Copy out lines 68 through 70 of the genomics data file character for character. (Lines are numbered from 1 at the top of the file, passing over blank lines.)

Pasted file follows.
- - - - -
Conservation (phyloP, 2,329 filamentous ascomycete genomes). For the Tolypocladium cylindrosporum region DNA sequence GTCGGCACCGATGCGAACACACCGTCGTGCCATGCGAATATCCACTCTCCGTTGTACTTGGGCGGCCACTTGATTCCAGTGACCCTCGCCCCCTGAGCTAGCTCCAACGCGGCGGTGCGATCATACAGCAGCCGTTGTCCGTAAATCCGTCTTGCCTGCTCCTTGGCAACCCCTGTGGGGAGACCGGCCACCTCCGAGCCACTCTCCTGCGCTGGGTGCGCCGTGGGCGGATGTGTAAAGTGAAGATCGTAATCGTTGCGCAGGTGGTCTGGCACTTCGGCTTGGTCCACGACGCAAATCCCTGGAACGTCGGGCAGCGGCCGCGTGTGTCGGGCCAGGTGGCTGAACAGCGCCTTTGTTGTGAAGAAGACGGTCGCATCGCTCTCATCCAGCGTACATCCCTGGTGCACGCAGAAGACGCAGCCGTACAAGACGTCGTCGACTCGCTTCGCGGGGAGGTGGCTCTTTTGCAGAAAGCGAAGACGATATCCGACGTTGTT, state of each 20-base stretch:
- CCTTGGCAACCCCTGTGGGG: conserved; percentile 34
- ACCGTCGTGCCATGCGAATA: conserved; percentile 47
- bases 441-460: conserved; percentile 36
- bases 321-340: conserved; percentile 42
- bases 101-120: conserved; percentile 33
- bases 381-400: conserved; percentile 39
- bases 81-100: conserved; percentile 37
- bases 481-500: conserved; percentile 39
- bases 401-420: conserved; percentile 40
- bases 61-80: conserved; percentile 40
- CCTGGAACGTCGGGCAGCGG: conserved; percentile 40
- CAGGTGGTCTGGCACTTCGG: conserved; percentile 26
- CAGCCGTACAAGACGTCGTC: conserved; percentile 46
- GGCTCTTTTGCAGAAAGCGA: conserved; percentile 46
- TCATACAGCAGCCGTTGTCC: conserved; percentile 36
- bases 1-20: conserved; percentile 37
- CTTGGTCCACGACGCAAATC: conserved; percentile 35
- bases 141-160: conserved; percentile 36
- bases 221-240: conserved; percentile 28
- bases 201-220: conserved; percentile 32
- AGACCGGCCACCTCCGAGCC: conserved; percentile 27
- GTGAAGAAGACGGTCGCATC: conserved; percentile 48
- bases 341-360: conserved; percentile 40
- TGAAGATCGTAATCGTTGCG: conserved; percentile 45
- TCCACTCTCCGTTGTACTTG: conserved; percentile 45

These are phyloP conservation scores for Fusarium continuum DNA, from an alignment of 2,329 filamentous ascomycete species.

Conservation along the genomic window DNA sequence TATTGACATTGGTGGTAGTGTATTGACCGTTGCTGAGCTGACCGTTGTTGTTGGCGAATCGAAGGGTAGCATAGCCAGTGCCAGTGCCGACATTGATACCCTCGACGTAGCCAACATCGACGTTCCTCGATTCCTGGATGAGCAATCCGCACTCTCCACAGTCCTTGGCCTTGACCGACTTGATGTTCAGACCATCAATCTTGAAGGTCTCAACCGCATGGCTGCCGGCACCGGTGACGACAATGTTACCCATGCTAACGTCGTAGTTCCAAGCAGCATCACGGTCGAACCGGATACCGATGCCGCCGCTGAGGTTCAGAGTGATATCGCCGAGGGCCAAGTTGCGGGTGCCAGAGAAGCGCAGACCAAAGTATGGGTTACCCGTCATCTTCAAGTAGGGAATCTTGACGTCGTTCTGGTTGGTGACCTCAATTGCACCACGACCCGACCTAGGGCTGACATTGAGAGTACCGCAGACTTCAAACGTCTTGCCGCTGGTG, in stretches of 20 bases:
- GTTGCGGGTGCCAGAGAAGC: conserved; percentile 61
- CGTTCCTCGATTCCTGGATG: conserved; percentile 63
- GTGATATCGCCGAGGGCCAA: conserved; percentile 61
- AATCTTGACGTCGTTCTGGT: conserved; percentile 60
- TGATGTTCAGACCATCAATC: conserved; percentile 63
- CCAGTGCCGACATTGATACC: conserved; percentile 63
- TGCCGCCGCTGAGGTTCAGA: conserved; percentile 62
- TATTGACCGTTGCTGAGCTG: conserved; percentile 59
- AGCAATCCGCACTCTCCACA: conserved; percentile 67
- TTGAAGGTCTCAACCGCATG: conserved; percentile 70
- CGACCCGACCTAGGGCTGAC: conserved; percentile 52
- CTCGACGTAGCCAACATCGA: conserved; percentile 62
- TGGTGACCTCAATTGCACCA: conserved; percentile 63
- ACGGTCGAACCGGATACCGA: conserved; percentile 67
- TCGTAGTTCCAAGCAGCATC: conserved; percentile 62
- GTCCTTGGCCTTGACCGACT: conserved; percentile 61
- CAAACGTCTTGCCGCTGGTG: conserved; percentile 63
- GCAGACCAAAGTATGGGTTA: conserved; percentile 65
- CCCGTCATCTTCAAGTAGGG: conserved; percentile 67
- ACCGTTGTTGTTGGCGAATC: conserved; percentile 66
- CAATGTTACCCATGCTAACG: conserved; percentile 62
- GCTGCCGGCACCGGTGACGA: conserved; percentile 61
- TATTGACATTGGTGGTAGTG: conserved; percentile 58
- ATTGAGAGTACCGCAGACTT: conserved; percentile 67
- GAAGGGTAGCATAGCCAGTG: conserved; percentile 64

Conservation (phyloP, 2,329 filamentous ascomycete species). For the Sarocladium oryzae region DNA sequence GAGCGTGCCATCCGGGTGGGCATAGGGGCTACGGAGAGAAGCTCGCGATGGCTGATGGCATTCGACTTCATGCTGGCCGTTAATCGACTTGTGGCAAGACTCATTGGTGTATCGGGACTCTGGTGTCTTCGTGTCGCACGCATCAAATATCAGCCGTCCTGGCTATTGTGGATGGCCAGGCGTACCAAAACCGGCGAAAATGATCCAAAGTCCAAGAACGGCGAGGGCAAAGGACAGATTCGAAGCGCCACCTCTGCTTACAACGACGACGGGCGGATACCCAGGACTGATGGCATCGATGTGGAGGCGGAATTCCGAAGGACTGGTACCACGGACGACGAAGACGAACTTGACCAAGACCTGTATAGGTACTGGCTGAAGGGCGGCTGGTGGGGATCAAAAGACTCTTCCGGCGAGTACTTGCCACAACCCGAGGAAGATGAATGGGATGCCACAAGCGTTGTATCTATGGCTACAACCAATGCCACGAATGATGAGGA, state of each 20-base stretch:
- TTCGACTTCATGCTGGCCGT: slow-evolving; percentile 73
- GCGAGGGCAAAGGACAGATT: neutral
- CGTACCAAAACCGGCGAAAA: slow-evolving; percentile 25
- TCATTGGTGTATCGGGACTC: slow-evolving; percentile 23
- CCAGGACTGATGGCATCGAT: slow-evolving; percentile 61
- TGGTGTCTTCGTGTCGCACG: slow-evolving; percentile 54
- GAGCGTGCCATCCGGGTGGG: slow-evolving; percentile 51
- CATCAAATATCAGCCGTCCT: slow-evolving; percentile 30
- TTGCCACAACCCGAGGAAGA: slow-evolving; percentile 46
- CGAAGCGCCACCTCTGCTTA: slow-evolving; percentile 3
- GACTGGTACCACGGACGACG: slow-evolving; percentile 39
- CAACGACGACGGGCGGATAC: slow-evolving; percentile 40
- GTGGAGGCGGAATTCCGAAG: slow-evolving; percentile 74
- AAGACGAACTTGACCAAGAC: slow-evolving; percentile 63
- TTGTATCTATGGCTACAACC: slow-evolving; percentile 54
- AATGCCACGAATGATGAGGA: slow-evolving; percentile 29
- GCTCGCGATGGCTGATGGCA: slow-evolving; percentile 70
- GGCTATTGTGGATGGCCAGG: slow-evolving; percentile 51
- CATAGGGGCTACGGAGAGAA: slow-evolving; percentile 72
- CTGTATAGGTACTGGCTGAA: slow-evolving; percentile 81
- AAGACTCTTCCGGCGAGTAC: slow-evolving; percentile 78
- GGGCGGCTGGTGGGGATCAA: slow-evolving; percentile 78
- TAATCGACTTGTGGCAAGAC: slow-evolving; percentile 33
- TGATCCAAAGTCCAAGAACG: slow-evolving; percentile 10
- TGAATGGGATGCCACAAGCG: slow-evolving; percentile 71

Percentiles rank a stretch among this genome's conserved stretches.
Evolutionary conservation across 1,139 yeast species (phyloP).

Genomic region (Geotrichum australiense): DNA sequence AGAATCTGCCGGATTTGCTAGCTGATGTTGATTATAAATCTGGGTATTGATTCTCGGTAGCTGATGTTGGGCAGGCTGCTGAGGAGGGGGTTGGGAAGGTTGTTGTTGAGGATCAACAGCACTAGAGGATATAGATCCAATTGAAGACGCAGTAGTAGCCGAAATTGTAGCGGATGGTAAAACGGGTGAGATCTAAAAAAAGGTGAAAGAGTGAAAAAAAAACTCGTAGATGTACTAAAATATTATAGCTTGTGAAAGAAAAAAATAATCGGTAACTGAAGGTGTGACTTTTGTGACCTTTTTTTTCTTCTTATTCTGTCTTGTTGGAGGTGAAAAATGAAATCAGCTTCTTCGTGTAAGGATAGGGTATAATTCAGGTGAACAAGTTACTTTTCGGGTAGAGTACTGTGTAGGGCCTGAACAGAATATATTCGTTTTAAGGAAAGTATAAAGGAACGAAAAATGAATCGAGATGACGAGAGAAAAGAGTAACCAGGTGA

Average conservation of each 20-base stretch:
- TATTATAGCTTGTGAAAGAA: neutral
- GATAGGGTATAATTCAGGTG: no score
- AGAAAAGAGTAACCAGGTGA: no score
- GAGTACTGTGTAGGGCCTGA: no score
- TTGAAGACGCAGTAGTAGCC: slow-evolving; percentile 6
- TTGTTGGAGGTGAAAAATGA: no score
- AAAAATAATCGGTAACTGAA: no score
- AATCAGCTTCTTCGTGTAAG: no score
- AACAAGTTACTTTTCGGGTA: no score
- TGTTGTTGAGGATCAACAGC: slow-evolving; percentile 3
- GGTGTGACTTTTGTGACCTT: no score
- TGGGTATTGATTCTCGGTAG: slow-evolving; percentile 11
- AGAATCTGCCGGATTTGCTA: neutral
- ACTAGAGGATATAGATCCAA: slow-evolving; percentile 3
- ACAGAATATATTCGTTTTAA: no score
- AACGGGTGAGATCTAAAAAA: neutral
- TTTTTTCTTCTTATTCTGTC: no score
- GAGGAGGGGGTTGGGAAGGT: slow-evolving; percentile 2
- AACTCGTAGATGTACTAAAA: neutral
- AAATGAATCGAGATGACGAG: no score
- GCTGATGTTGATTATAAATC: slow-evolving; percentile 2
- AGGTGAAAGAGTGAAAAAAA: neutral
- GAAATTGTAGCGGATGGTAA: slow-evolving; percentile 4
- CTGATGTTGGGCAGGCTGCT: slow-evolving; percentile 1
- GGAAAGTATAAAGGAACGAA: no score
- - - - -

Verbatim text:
- AAGACGAACTTGACCAAGAC: slow-evolving; percentile 63
- TTGTATCTATGGCTACAACC: slow-evolving; percentile 54
- AATGCCACGAATGATGAGGA: slow-evolving; percentile 29